P and K: Problems but not Showstoppers

A couple of articles intended to turn down the alarms on phosphorus and potassium supplies, without necessarily squelching them altogether.

Vaclvac Smil (the second link above) makes some interesting points:

the International Fertilizer Industry Association, whose members include many of the world’s most prominent fertilizer producers, traders, and shippers… “does not believe that peak phosphorus is a pressing issue, or that phosphate rock depletion is imminent. Nevertheless, it believes that efforts to minimize phosphorus losses to the environment and optimize phosphorus use should be encouraged.”

And that is precisely as it should be, because wasteful use of all kinds of fertilizers is common and optimizing the applications brings substantial monetary and environmental rewards (phosphates are a major cause of aquatic eutrophication, their worst effects are persistent dead zones in many coastal areas around the world). Larger gains in reducing phosphate applications could be made by moderating typical per capita meat consumption, and a great amount of the element can be recovered from waste. In all Western countries, most fertilizers are now applied to feed not food crops, and hence moderating the current high rates of meat consumption (commonly in excess of 100 kg per capita) would reduce the amount of needed fertilizer. Such cuts would also have environmental and health benefits.

An even more important option – especially given the facts that much of modern meat, milk, and egg production is done in a concentrated manner, and that half of the world’s population lives in cities – is now available thanks to advances in phosphorus reuse from manures and municipal wastes.

h/t Roger Pielke Jr., via a tweet

Similarly, it is not the burning of fossil fuels, but their emission into the environment, that causes the greenhouse problem. This is the insight behind carbon sequestration.


  1. Whoa, not so fast!

    Smil says there's 400 years worth of Phosphorous supplies. 400 measly years. Wow, all's well for humanity for the next few billion years, then.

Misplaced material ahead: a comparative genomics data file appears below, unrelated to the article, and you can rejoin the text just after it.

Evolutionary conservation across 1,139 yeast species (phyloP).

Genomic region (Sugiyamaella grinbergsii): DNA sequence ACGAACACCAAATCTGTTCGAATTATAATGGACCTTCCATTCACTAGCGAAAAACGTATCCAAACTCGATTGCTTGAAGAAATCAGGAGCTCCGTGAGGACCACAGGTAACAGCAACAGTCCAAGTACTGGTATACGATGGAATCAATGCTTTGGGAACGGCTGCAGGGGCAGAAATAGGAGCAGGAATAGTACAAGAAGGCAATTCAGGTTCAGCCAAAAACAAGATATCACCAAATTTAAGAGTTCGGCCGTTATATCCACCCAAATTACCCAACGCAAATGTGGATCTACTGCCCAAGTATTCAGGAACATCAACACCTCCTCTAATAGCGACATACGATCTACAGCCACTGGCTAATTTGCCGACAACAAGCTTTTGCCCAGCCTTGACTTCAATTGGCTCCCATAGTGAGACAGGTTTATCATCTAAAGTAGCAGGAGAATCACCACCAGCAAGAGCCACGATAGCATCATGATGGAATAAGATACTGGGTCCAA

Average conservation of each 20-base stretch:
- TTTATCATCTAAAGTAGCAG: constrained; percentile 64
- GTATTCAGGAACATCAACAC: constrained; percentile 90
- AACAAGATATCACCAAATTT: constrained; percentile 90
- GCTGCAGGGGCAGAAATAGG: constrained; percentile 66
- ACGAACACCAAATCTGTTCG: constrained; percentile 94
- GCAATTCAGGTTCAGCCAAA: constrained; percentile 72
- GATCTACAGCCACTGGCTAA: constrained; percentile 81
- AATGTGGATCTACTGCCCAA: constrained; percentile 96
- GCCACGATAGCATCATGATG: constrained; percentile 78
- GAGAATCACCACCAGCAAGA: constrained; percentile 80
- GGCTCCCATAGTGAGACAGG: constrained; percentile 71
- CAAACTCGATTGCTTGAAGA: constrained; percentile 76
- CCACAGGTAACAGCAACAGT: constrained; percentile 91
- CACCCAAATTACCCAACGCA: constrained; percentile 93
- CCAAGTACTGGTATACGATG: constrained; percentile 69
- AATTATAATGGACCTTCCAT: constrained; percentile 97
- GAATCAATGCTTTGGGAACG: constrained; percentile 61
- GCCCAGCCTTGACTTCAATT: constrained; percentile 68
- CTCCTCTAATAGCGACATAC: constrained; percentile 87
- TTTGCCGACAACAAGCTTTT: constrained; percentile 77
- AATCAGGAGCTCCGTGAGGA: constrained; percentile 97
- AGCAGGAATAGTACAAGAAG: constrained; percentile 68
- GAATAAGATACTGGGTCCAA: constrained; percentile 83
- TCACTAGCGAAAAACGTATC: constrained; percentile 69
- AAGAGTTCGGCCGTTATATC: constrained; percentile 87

"Similarly, it is not the burning of fossil fuels, but their emission into the environment, that causes the greenhouse problem. This is the insight behind carbon sequestration."

    Wrong, oh so wrong. The issue's both the emission of CO2 and our pre-emptive consumption of finite capital resources, depriving our descendents of any access to them.

  2. There's a difference between proven reserves and supplies, first of all. Second, maybe in 400 years we'll be able to control the population. Anyway, we have to get past the climate crisis; we can worry about this later.

    And finally, growing animal feed is a bad idea. I think the amount of meat we should eat is the amount we can graze and feed scraps. Stop growing feed corn and the problem largely goes away.

    The issue of using up the carbon fuel as an instance of pre-emptive consumption is an interesting one. Bucky Fuller raised that one long before anyone had heard of a climate crisis.

    That is, we do not have enough coal to reboot civilization from a cold start. I do not think we will entirely forget how to use solar and wind, though. Anyway, we had better not. But if we come that close to extinction the near-surface coal and oil is already used up, so the remnant population will be out of luck on that score already.

  3. Well, that's good news. What troubles me most is the vision of a long sequence of cold started global civilizations, just like our's at present, burning shit until they perish and the planet is wrecked, and a after just a few million years Mother Evolution starts it all over again. Pre-emptive consumption of fossil carbon fuel seems a good idea for the long-term health of our planet.

  4. Right now the carbon emissions are a much more pressing concern than resource depletion. Exploiting a reasonable percentage of currently recoverable fossil fuels would be a climate disaster. Indeed this is the whole point of McKibben's recent tour: there are too many fossil fuels, not too few.

    I'm surprised that we don't see fossil fuel companies running an all out CCS R&D effort. If they figure out how to shove C underground for a reasonable price, they get to stay in business. Otherwise they all slowly fade away.

  5. Michael Tobis asks why Magnox was abandoned, despite its ability to work with natural uranium, natural carbon, and natural oxygen. The low volumetric heat capacity of carbon dioxide coolant is one likely reason. It made for a low net heat-to-electricity conversion efficiency because a large volume of it had to be pumped.

    Plus, the pipes had to be big. This wasn't too burdensome -- it went with the large minimum size of an unenriched U-and-C core that had to operate at a highish temperature -- but the smaller core that low-enriched uranium affords would have a hard time accommodating them. The same pressure as the CO2 was at, applied to keeping water from boiling, allowed smaller coolant channels to go with a smaller core.

    In a cold-start world, where all the uranium enrichment plants have been ruined one way or another, these considerations would not be persuasive, but once uranium enrichment has been worked out on a large scale for weapons purposes, putting it to this other use must have become so.

    Disagreeing with AA, I think the Windscale fire demonstrated a degree of optimization for weapon production greater than that of the Magnox plants, despite those plants' being descendants of the Windscale pile, because it used once-through air for cooling. That's why it could burn. And I guess it was smaller, because the lower operating temperature that would have been sought, to prevent this very ignition, would have allowed a smaller core still to attain criticality.

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